--Though I had to write a Senior thesis in order to graduate from the BHC, it's almost like you have minimal help from the advising staff in getting in touch with professors that have the time and standing to sit on your committee. I was lucky; I contacted a very willing and hard-working prof who had a knowledge of my subject area, and I was as easily able to secure second and third readers, too. Many of my friends in the BHC, on the other hand, had serious problems with finding professors who could help them (many were already backlogged with other grad student and BHC projects). The advisors in the BHC are friendly and all, but they didn't help enough in this crucial part of the Honors experience, and oftentimes I felt like I was doing things on my own without any anchoring to the BHC. I feel that their job is to help undergrads ease into the sort of projects one will undertake in graduate school, and they didn't sufficiently do that for me. That being said, there are only a couple of advisors for a couple thousand students, and they ARE hiring more advisors, so maybe that'll get turned around soon. Just beware.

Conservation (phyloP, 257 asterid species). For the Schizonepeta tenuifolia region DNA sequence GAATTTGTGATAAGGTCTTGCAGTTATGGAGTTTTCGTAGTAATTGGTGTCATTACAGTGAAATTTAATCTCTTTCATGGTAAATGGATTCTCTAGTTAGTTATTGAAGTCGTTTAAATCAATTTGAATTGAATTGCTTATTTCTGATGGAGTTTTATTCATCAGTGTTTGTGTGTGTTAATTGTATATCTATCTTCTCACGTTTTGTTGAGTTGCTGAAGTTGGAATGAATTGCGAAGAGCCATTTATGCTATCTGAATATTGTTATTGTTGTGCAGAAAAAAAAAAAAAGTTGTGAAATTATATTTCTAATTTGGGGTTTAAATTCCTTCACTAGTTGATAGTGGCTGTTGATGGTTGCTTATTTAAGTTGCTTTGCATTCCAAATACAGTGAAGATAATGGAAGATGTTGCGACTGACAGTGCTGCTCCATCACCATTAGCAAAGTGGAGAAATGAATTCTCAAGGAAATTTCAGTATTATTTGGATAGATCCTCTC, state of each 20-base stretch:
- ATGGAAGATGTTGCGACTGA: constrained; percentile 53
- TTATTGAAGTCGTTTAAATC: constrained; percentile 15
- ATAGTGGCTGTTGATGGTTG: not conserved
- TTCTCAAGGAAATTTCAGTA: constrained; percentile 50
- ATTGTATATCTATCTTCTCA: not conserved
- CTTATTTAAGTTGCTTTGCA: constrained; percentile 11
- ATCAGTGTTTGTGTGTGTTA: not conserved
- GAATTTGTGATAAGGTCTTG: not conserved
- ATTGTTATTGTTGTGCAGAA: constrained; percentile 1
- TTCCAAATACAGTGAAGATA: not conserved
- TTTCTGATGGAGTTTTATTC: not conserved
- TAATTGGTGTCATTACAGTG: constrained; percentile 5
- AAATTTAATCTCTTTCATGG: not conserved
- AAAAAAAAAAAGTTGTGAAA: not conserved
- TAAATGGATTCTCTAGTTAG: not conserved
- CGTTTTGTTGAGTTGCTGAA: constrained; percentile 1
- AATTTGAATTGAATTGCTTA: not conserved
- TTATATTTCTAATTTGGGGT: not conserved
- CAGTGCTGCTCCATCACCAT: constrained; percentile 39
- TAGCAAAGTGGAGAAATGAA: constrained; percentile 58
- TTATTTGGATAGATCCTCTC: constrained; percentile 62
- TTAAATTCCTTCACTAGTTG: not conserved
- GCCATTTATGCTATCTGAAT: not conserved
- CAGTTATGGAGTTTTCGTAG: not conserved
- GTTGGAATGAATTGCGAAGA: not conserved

--I didn't include anything about my affiliation with the BHC or my Senior Thesis in my grad school apps, all to good-to-very good schools: yet, I got accepted into all four schools. It won't help you in the long-run, except for giving you thesis writing experience, and even that isn't so well put together by the BHC.
So, in essence, whether or not to join is your choice. They do have good classes, if you can get into one (you have to take HON 171 and 172, both of which are sections of the same excellent course; it will make you want more, and you won't be able to readily get it). You may want to think and re-think joining the BHC, especially if you have to end up paying for it.
As for the facilities...well, there are many old buildings and busted toilets, though the school is building more and more new stuff at a quick rate. What they don't build anew, they refurbish. Because the school prez is a hack with no educational vision, however, the Language and Lit and Art buildings sit and rot while the Business College gets a Starbucks and new equipment. In fact, if it weren't for the money-grubbing president and the completely inept bureaucracy, ASU would be a damn good school for the money. The truth is, however, that President Crow is more concerned about making money than giving students a quality education, which means that a) he's packing more and more students onto a campus that ain't getting any bigger, b) he's raising tuition as much as he can, as often as he can, and c) he's neglecting the parts of the school that can't make him any immediate money, and pouring student money into various projects that may or may not fail.